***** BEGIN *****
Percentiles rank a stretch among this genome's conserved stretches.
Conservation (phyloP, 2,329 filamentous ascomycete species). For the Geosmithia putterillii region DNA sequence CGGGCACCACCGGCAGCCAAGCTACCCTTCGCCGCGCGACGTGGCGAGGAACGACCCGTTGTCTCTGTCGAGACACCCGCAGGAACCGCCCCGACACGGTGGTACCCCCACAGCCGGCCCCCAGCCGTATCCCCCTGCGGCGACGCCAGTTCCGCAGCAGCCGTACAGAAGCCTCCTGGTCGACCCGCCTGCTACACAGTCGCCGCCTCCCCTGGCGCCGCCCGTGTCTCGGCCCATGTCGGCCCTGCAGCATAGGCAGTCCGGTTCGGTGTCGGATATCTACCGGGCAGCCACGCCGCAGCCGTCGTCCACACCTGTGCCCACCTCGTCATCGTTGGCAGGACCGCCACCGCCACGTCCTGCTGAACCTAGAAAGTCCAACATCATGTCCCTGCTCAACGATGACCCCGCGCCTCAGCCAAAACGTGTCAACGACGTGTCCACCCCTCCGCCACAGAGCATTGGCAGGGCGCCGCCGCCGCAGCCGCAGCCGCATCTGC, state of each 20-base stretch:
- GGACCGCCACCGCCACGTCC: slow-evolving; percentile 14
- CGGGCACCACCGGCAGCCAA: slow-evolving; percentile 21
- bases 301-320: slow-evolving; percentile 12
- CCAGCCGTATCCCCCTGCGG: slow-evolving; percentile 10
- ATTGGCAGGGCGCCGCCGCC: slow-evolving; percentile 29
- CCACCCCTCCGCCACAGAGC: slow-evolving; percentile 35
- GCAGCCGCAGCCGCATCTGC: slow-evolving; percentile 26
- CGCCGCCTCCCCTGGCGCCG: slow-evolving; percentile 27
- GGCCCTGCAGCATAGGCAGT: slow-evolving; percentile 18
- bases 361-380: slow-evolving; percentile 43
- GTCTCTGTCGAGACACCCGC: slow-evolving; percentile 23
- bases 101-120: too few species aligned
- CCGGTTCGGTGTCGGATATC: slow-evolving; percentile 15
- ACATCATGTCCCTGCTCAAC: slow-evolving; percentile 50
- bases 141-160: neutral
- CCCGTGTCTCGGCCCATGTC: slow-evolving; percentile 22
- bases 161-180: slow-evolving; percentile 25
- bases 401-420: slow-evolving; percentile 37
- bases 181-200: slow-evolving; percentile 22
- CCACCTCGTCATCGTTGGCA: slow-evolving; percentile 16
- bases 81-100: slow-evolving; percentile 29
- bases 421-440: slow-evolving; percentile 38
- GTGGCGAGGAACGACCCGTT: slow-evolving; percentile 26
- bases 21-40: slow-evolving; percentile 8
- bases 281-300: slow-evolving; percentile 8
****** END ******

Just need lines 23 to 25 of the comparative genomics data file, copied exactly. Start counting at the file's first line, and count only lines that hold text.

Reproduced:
- bases 81-100: slow-evolving; percentile 29
- bases 421-440: slow-evolving; percentile 38
- GTGGCGAGGAACGACCCGTT: slow-evolving; percentile 26